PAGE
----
The constituents contributing to the overall rate of weight loss in Nchwaning ore are decomposition of carbonates and prereduction reactions shown in Figure 8, at different heating rates. Temperature profile indicated on the secondary axis as a function of time show an endothermic dip in the sample temperature at 900 °C, which corresponds to where the carbonate contribution peaks are. The expected weight loss from decomposition of carbonates is 4.45 wt pct as presented in Table II. Integration of the rate curves of the carbonate contribution gives total weight loss of 4.21, 3.91 and 3.47 wt pct at heating rates of 3, 6, 9 °C/min, respectively. Therefore, the weight loss due to carbonate contribution decreases with increasing heating rates. The majority of the reduction, and exothermic reactions, occur at temperatures below 800 °C as shown by reduction constituents.
Figure 9 shows the contributions of decomposition of carbonates and prereduction reactions to the overall rate of weight loss in UMK ore and their changes with heating rate. Temperature profiles for UMK indicated on the secondary axis as a function of time show two endothermic dips in the sample temperature at 700 °C and 900 °C. The height of the first peak at 700 °C is shown to decrease with increasing heating rate and is attributed to both prereduction and decomposition of carbonates. As previously shown in Figure 6, about 20 wt pct carbonates are decomposed at this first peak, and the O/Mn ratio is 1.29 as presented in Table III. Therefore, in the first peak reduction reactions happen in parallel with the carbonate decomposition reaction. On the other hand, the height of the second peak at 900 °C appears to be unaffected by the heating rate. At this peak, a greater proportion of carbonates is decomposed as shown in Figure 6 and the prereduction reactions are complete as O/Mn ratio is 1.0 as shown in Table III. The curves in Figure 9 reveal that UMK is fully reduced by 900 °C and the carbonates decompose in two steps and this is supported by the chemical analysis in Table III and variation of the decomposition of carbonates with temperature shown in Figure 6. Based on the chemical analysis of UMK ore in Table I, the carbonates are assumed to be dolomitic and previous studies[32,33] have shown dolomite to decompose in two distinct steps with temperature zones depending on the type of mineral existing around it. Integration of the rate curves of the carbonate contribution gives total weight loss of 14.7, 14.0 and 13.8 wt pct at heating rates of 3, 6, 9 °C/min, respectively. As seen from Table II reduction of iron and manganese oxides in UMK ore is expected to contribute about 5 wt pct and decomposition of carbonates about 16 wt pct to the overall weight loss. The curves presented have been verified to match the total weight loss expected from their constituents and the slight variations could be attributed to heterogeneity of ores and uncertainty in chemical analysis. In conclusion, the two endothermic peaks observed in the rate of weight loss curves in UMK are essentially due to decarbonation of dolomite and reduction reactions for the first peak and mainly decarbonization of calcite in the second peak.
Decrepitation of ores
Figure 10 shows the particle size distribution for Comilog, Nchwaning and UMK ores heated to 1000 °C in 70/30 CO/CO2.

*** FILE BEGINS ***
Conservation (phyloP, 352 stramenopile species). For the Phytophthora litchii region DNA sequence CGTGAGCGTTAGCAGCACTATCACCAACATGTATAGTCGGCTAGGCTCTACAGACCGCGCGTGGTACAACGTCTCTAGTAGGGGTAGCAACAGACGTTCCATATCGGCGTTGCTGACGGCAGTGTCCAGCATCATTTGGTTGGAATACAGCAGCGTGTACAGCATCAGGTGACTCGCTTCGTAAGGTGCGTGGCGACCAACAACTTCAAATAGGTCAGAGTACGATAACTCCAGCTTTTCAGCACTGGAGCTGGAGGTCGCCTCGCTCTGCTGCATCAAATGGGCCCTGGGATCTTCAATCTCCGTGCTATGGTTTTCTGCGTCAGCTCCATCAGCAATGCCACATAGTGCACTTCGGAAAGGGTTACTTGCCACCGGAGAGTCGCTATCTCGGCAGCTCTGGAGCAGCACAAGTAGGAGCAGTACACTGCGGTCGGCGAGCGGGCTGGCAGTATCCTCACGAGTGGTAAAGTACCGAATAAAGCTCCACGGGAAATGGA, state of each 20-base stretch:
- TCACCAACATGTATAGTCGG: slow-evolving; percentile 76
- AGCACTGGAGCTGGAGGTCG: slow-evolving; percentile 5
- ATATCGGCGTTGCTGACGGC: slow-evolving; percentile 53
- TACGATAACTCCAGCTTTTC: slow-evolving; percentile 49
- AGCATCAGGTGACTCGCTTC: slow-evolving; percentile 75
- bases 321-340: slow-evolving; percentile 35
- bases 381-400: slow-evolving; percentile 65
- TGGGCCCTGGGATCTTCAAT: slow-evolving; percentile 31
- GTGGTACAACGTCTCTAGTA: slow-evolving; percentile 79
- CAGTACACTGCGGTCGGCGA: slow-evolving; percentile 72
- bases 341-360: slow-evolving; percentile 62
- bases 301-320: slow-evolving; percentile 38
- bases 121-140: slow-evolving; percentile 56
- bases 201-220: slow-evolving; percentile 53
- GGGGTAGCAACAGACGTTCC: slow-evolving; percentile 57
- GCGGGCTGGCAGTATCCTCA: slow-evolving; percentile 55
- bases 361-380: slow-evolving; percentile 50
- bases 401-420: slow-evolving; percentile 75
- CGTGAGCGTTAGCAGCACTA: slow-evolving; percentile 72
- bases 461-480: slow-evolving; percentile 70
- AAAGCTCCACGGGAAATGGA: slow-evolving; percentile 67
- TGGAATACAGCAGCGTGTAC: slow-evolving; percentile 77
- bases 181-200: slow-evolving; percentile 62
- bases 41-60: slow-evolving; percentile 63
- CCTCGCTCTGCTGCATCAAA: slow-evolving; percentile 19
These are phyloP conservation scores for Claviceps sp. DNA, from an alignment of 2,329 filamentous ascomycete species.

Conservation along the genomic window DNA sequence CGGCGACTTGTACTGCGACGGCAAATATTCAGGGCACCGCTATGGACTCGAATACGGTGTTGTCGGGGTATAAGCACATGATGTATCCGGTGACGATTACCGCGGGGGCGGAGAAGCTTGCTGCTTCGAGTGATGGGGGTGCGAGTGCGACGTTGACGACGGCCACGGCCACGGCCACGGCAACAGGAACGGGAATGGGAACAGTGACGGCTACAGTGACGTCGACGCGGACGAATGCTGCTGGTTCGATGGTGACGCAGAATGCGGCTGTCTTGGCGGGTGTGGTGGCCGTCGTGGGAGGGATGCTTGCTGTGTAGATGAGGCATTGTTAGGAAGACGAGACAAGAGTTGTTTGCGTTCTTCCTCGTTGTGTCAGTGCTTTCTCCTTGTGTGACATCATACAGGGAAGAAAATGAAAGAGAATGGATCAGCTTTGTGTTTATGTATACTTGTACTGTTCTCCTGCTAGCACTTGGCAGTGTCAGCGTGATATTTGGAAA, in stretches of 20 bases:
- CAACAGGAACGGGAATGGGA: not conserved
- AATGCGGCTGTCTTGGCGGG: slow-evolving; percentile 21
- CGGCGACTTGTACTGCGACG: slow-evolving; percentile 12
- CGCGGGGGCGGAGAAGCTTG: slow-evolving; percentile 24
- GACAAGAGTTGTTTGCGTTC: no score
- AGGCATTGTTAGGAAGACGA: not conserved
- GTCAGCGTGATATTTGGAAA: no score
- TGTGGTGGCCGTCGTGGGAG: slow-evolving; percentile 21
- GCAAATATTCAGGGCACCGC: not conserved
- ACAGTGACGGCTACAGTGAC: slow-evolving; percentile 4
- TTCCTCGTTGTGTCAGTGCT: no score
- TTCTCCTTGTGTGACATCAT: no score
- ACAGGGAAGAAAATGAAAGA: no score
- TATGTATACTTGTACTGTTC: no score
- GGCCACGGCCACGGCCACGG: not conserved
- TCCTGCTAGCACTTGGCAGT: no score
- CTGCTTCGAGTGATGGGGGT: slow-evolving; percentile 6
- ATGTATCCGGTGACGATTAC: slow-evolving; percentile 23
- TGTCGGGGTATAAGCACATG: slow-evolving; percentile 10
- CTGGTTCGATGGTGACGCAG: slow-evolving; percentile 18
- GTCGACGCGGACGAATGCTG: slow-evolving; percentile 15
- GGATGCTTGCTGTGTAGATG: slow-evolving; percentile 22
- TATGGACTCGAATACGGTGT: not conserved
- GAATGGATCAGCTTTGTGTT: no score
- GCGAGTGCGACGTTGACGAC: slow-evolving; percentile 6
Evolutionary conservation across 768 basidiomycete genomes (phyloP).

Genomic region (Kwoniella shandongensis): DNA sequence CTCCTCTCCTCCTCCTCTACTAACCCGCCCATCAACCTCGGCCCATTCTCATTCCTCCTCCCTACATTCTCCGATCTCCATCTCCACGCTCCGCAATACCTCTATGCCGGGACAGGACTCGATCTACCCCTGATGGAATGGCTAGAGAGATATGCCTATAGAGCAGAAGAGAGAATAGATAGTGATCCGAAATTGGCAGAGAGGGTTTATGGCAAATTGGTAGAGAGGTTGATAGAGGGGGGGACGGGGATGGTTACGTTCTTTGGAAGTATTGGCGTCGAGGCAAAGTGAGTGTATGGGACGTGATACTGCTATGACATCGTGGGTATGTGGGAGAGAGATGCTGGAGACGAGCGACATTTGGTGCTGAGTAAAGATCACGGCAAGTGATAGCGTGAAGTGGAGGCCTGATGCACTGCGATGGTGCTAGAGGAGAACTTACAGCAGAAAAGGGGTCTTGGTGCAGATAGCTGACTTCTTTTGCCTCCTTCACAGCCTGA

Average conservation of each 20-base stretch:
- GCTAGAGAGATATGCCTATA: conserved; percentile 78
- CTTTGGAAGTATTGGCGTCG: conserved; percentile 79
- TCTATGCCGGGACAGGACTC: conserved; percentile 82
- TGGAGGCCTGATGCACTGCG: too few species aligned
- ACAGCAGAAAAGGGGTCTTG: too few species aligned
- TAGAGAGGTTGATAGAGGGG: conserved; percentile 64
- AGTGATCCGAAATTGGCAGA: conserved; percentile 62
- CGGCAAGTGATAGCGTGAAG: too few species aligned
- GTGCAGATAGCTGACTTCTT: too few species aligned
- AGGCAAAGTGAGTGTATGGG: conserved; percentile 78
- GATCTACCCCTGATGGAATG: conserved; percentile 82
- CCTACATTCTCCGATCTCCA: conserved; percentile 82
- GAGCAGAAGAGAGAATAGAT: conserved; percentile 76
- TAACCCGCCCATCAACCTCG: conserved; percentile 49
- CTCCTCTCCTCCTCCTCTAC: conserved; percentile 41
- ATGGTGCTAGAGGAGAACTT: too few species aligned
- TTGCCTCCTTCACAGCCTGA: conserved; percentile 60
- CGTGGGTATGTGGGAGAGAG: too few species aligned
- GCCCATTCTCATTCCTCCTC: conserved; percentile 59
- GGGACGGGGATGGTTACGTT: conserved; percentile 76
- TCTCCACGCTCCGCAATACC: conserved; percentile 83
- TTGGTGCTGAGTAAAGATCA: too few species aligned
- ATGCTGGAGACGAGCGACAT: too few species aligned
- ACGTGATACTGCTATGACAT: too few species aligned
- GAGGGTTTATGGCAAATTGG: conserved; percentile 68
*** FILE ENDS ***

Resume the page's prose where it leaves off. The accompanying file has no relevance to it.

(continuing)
The Nchwaning ore particle size distribution curve has a similar shape as the UMK ore compared to the Comilog ore curve when heated in CO/CO2. However, in the finer size fractions below 4.75 mm Nchwaning ore generates more fines compared to UMK ore. The distribution below 10 mm is shallow for Nchwaning ore, meaning that the particles are distributed more equally between the finer mesh sizes. This signifies that when Nchwaning ore decrepitates it produces more fines than medium sized particles whereas when UMK ore decrepitates it tends to crack into larger particles, as opposed to generating fines. There is no apparent correlation between heating rate and decrepitation for Nchwaning ore. The effect of heating rate on decrepitation on UMK ore shows that an increase in heating rate results in increased decrepitation. On the contrary, Comilog ore shows that increase in heating rate results in decreased decrepitation. Though there is a difference on the effect of heating rate on decrepitation when comparing UMK ore and Comilog ore, the significance of heating rate on decrepitation of UMK ore is not high. From Figure 10, the fraction of particles with size range lower than 10 mm are 75 to 90 pct, 35 to 42 pct and 48 to 60 pct for Comilog, Nchwaning and UMK ores, respectively. There is a significant difference in size distribution for all the three ores in CO/CO2, which shows that Comilog ore produces the most fines followed by Nchwaning ore and lastly UMK ore. Higher decrepitation of Comilog in comparison to other ores is in agreement with previous investigations.[22,31] Comilog ore has been reported to have lower mechanical strength and high initial porosity in the range 30 to 50 pct and Nchwaning ore is characterized by a higher mechanical strength and very low porosity (0 to 1 pct). As such Comilog is expected to decrepitate the most. Larssen measured the decrepitation of Comilog and Nchwaning ores, and showed the same correlation between lower heating rates and an increase in decrepitation for Comilog ore. In another study, Biørnstad studied the decrepitation for UMK, Nchwaning and Comilog and showed that Nchwaning decrepitates more than UMK, which is contrary to findings in this work, however they are both in the same area.